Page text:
I’ll remember Bhaskar Oru Rascal (the remake of the Malayalam film, Bhaskar the Rascal) mainly for Arvind Swami straying away successfully from all the sophistication that’s come to be seen as an attraction in successful films like Thani Oruvan and Bogan. In Bhaskar Oru Rascal too, there’s a scene that’s got him strutting about in a cool suit, but for a change, he hardly seems to belong in it. After all, Bhaskar’s a man who’s more at ease wearing a shirt and dhoti. His son, Akash, looks at him in a suit and asks, “Ungalukku edhukku idhelaam?” Arvind Swami totally sells the brutishness of Bhaskar, and his lack of manners — which makes for a recurring joke. The film’s strength is the largely innocent brand of humour it peddles, and you realise this never more than in the final act when the jokes all but disappear, and the film turns tedious.
The jokes aren’t a surprise. You expect that from filmmaker Siddique, whose Friends lives on in the annals of Tamil cinema for its now-legendary humour. Bhaskar Oru Rascal, in that sense, marks a return to an age when laughter tracks featuring multiple comedians were the norm. Verbal humour has all but disappeared today, and so, it’s hard not to feel nostalgic in scenes that feature all the three comedians (Soori, Robo Shankar, and Ramesh Khanna) together. The clever lines aren’t just restricted to them, of course. In one scene, Nasser, who plays Bhaskar’s dad, makes a comment about his son’s tendency to pick fights: “Kanakku odhaikkala, ungappan odhaichirukaan.” Good luck translating that joke in English. In another scene, Bhaskar, upon noticing his son saving some chocolate in the refrigerator, says, “Suda suda saapidanum. Fridge la vechaa aari poidum.” It’s all silly, endearing… and funny.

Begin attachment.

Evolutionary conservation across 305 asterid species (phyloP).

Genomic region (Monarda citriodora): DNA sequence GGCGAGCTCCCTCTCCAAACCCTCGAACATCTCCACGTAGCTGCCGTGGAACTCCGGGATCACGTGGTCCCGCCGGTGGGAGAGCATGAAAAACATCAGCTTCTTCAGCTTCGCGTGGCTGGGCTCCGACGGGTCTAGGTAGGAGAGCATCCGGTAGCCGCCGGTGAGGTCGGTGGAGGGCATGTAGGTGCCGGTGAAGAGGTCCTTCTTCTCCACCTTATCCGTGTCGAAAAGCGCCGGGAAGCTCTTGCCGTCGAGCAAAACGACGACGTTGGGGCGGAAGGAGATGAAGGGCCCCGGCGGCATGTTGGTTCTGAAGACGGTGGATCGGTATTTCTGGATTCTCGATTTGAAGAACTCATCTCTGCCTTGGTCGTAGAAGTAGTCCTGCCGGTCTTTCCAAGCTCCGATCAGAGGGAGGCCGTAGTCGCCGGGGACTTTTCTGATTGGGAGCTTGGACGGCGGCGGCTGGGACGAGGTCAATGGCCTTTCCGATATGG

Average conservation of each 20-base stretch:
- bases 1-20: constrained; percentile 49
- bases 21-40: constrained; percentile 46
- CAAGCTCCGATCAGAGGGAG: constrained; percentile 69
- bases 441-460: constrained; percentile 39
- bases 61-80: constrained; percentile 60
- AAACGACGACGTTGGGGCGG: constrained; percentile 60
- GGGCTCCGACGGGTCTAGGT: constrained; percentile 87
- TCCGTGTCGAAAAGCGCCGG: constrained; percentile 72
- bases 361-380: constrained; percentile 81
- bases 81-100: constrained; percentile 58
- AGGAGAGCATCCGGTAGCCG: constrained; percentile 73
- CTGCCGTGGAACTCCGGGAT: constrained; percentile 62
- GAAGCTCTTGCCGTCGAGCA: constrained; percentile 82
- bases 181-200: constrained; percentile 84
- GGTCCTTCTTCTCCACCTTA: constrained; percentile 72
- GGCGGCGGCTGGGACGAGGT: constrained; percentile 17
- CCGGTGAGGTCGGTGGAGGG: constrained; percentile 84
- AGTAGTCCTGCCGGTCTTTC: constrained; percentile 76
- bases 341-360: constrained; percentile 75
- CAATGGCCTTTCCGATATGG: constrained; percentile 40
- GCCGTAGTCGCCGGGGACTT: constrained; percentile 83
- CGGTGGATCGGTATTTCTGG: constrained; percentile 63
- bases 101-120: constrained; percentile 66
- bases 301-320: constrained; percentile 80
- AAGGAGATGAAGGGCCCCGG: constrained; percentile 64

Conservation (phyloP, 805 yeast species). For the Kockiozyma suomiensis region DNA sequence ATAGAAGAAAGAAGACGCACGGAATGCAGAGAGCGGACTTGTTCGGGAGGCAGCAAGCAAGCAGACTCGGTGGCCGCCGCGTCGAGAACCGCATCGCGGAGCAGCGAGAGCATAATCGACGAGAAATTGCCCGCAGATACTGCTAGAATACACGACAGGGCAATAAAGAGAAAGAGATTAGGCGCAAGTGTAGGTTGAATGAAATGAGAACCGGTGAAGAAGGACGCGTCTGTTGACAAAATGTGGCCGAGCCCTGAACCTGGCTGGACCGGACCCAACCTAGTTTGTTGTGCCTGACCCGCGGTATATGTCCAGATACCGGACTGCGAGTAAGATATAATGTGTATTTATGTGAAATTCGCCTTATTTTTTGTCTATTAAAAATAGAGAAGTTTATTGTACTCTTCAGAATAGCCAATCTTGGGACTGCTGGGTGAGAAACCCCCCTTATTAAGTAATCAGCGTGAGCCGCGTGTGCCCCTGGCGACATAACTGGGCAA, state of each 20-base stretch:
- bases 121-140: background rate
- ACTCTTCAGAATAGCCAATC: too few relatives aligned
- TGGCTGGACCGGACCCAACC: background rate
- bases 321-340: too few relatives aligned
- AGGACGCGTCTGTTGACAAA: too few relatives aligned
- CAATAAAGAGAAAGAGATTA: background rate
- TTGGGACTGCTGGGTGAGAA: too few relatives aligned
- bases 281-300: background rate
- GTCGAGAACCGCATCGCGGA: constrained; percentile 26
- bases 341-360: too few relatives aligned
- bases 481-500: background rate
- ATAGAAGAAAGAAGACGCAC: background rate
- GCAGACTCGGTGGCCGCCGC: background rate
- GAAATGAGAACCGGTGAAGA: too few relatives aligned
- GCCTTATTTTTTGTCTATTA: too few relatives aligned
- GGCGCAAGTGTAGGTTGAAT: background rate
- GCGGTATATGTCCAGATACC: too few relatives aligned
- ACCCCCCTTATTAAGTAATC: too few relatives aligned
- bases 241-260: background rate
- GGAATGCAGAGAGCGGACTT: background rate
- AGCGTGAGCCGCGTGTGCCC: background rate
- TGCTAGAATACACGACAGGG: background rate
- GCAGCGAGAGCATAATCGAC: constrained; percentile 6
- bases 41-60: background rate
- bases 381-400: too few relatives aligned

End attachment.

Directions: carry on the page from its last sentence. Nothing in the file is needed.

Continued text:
Bhaskar Oru Rascal
Cast: Arvind Swami, Amala Paul, Baby Nainika, Mastar Raghavan, Soori, Siddique, Robo Shankar
For a while, I enjoyed that the film doesn’t make a meal out of the relationship between two widowers, Bhaskar and Anu (Amala Paul). The backstories, however, do quite a bit to ruin that. While Bhaskar’s serves to romanticise a woman’s problematic choice, Anu’s takes a traditional route that makes her decision to be with Bhaskar seem less ‘amoral’. There’s an evil family, an assassin, a drawn-out climax fight with people getting stabbed… These doesn’t fit into a story whose simplicity, for the longest time, is its most enjoyable facet.
Oh, and there’s a bigger problem in Bhaskar Oru Rascal. It’s the same issue as in Dora: The villification of Hindi-speaking people, and their portrayal as the ‘others’. The villain’s named Sanjay Sharma. He’s from Kolkata, and is a nasty piece of work – much like his entire family. When Anu’s in Kolkata and surrounded apparently by evil people, the only source of help she gets is from a Tamilian because, you know, only a Tamilian helps another. Later, there is an extended joke aimed at the non-Tamil identity of a bunch of musicians. Towards the end, Bhaskar, glowering at the villain, says, “Yen oorukku vandhu yen melaye kai vekkariya?” The film’s not subtle about its bias towards natives, and its negative depiction of the ‘others’. It’s a big reason why I walked out with a bad aftertaste. Well, that, and an ill-fitting final act.
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